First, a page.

Friday Starts at Midnight

Have you ever heard of Illustration Friday? I have been getting their emails for over a year, always promising myself that once I put up a gallery on a website I would participate. Well, I started a blog about art. There’s a gallery here. I can do this!

Last week’s subject was Yarn and since my wife is an avid crocheter, I couldn’t wait to work something up to submit. I started a couple of digital pieces, but nothing was really clicking. Finally, I grabbed some of the supplies I recently acquired and started to draw by hand. And, I liked it. It wasn’t perfect, but I liked its imperfections. It was almost done late Thursday night so I decided to stop for the evening and finish it up and post it the next day. You know, Illustration Friday. Except…. Before I crawled into bed, I hit reload on the submissions page to see what else had come in, and suddenly there were no pictures of yarn. Apparently the subject of Yarn had been posted the previous Friday and the instructions clearly state you have one week to complete your entry. Whoops! I missed the deadline.

Here’s my poor, abandoned Yarn art:

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So this week, I thought I’d try to get it done a bit earlier. And here it is Saturday and I am done already, yay! The subject is Vintage, and this is what I worked up (any feedback is welcome):

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A Life Left Blank.

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A friend of my wife’s family, a woman that was in her mother’s tight circle of friends in school, passed away recently. Forgive me for saying this, but she was not an easy person to love — partially because she’d had a hard knock life and partially because her world was skewed by mental illness. It was hard to talk to her for any amount of time without her feeling slighted. Sometimes those misinterpreted slights grew into grand conspiracies in her mind. No one was safe to her. Any person who loved her was just another person who was going to betray her eventually. Near the end, she even believed her dearest friend, who paid for her apartment so that she could live relatively independently despite her illnesses and a paltry sum from disability, was going to evict her after decades of this living arrangement.

She lived nearby and she and I had things in common. She loved computers and art and even spoke some German (certainly more than I had retained since my four years of high school German). For a short period of time we tried, despite our differences, to make these commonalities into a friendship. But, like I said, she was not an easy person to love, and so I failed to make the leap from family obligation to friendship. A couple of years ago, after a particularly nasty argument about another family member, I stopped engaging with her altogether.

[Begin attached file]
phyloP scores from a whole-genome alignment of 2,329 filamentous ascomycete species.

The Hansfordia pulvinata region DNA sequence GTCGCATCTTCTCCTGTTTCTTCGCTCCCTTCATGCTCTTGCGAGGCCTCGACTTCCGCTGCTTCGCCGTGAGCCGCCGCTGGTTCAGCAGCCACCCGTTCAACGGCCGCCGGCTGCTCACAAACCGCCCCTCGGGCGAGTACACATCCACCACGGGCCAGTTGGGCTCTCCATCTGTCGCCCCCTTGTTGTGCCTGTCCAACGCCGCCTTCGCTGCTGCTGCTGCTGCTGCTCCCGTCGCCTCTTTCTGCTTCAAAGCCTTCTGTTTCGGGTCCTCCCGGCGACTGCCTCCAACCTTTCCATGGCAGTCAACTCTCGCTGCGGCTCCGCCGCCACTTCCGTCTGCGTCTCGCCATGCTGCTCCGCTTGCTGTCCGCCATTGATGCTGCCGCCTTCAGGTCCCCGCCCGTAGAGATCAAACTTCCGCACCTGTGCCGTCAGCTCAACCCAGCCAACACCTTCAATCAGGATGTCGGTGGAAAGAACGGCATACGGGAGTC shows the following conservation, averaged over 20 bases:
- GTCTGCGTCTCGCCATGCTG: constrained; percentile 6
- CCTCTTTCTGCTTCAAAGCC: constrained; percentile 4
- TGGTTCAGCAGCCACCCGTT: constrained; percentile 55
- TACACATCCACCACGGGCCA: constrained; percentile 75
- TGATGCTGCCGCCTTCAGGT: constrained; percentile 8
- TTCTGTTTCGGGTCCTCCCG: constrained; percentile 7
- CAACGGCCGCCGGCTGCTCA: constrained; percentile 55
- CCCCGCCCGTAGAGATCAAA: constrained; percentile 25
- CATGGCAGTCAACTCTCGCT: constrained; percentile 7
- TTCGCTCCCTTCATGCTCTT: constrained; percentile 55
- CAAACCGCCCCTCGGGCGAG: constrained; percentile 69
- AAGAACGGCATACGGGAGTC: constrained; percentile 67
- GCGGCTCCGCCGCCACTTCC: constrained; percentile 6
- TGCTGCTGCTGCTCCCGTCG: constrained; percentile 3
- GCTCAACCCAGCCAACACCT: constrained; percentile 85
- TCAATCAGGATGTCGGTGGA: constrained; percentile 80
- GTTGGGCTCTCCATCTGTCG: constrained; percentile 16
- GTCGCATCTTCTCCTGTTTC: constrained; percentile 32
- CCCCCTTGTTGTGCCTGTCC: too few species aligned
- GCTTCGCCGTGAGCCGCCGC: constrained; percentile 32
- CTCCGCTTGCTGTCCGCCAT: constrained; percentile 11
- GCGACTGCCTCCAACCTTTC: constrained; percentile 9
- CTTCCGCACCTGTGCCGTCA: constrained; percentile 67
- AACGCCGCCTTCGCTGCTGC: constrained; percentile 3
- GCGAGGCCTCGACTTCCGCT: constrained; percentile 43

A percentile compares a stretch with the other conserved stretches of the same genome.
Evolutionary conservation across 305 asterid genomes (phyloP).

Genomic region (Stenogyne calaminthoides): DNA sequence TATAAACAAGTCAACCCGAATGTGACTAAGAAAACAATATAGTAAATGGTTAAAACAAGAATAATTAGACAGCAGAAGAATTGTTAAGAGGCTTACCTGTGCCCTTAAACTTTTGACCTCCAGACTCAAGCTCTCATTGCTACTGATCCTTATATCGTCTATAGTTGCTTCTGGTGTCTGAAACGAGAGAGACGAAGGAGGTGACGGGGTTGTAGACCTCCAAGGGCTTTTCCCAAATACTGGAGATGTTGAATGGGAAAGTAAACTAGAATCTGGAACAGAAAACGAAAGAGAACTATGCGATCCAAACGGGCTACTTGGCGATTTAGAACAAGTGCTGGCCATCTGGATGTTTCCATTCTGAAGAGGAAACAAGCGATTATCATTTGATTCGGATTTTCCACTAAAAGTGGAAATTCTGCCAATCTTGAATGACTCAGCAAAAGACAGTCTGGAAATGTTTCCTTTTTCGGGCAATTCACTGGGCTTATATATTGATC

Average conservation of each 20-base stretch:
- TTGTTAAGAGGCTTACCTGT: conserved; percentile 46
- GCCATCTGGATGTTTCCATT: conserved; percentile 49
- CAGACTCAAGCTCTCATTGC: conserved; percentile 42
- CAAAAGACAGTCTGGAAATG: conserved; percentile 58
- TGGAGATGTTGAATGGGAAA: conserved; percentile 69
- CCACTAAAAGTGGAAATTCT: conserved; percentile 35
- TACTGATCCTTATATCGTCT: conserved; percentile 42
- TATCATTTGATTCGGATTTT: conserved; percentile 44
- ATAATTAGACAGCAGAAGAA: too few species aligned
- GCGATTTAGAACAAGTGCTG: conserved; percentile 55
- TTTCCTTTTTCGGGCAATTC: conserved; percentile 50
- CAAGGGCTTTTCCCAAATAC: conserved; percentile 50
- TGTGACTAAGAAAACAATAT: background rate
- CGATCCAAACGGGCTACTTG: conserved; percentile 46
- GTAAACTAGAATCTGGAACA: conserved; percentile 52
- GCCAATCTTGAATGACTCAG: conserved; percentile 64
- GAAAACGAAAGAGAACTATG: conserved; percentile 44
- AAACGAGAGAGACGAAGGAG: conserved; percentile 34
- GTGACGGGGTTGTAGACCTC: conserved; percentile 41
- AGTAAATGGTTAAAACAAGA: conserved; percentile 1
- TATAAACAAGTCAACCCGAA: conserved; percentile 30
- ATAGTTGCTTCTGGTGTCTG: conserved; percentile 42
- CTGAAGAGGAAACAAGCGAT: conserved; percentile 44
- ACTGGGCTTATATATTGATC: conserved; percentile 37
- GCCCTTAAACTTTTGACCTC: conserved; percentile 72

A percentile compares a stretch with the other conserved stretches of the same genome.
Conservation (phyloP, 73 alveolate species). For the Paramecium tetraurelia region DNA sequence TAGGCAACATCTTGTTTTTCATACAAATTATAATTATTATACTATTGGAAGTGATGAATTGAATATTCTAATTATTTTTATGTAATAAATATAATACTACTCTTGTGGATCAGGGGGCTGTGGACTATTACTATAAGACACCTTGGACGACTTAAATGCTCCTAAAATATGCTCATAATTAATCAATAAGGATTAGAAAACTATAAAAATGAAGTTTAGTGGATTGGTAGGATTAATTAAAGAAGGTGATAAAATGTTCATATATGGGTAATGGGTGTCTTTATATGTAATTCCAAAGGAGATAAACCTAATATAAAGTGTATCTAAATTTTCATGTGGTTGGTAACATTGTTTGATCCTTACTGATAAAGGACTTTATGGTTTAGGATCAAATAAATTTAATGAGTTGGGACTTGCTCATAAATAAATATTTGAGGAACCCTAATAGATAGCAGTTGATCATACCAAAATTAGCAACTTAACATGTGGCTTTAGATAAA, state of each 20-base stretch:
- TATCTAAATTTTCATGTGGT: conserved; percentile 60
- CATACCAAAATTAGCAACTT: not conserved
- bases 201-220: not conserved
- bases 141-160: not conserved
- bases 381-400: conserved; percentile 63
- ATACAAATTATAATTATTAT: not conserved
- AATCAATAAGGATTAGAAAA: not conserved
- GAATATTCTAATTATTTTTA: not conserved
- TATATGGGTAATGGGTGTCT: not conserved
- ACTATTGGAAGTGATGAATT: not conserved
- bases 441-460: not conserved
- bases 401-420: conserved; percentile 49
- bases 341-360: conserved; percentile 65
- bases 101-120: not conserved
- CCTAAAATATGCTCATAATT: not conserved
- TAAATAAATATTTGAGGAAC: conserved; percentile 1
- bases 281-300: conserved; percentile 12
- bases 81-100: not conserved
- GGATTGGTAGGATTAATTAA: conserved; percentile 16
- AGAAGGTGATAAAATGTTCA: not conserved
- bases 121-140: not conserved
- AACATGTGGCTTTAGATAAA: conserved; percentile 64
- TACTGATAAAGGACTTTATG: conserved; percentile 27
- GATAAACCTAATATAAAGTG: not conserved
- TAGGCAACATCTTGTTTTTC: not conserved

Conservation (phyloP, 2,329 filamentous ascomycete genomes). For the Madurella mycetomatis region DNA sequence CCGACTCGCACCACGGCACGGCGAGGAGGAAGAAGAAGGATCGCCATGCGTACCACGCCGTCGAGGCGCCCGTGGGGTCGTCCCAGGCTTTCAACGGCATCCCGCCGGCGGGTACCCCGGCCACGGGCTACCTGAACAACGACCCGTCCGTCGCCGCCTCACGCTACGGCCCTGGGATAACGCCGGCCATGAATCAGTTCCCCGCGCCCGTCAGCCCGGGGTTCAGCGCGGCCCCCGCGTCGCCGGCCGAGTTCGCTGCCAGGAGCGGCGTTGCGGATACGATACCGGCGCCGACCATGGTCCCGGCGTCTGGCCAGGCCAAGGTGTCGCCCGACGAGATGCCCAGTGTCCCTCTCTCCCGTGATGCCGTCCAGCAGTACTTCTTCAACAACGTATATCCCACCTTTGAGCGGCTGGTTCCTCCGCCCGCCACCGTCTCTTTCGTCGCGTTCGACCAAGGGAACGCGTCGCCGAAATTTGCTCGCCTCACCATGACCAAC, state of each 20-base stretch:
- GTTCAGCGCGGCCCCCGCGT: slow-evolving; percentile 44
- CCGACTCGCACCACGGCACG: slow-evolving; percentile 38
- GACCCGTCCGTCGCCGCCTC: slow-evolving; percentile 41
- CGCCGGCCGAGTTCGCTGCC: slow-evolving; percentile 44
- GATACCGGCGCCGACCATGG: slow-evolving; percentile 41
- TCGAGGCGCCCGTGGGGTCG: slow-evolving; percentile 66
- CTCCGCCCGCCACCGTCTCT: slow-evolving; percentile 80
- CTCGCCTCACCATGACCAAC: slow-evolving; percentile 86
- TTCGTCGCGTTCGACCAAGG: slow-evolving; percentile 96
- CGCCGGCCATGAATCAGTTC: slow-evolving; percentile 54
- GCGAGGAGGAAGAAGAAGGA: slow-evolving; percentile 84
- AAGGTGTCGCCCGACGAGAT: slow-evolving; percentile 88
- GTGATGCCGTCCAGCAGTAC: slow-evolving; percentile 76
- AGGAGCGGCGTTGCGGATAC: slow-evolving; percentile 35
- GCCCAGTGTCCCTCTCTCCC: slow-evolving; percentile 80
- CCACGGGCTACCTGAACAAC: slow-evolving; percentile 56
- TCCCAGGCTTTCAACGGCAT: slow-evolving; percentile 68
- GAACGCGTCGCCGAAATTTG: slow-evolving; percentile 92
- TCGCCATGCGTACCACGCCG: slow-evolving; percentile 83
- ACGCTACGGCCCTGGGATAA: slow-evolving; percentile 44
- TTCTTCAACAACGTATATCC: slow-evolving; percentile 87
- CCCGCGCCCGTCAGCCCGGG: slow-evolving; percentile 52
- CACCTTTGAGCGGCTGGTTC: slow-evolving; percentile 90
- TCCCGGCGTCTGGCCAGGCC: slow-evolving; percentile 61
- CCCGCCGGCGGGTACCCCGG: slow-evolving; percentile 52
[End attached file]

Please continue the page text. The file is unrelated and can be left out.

But last week she passed away and this week my father-in-law asked me to help sort through her art supplies, saying that he didn’t know what was valuable and what was trash, and might I be able to donate the good stuff to my school? Of course I was happy to help, but I didn’t really realize what I was getting myself into. In fact, I thought to myself on the way to her apartment that I was thankful that I was emotionally removed from her passing so that I could complete this task efficiently, without a heavy heart.

As I dug through three small bookcases filled with supplies, I was astounded. Every supply seemed to be of very high quality; she had spared no expense. But pad after pad of expensive, textured paper was untouched. There are at least a dozen pads of watercolor paper that were still wrapped in plastic. The pastels and colored pencils don’t show any signs of wear. As I unearthed more and more supplies, all still nestled safely in their potential, I began to quake. Here was a woman who considered herself an artist, who was very serious about the pursuit of art, who wasn’t actually doing any art. After looking through most of her supplies, I found only one set of thumbnail sketches and one plan based off those sketches for a watercolor painting, set out on tracing paper. It knocked me on my heels. I thought of all of her potential, wasted. And then I thought off all the supplies in my office that have been shoved away since the office remodel last year (and further shoved away when the remodel was abandoned for work on our nursery and then just plain baby craziness).

I have a feeling that our family friend was crippled by her fear of imperfection; I know she had talent, but all she saw in the few works she showed me over the years were the flaws. I don’t want to say I identify with that, but I do, I do. I have an instructor who once told my fellow students that at the end of class that day we were going to throw our canvases in the trash. Some students got disheartened and didn’t try very hard, but others pushed themselves to new limits because they felt free to “get it wrong.”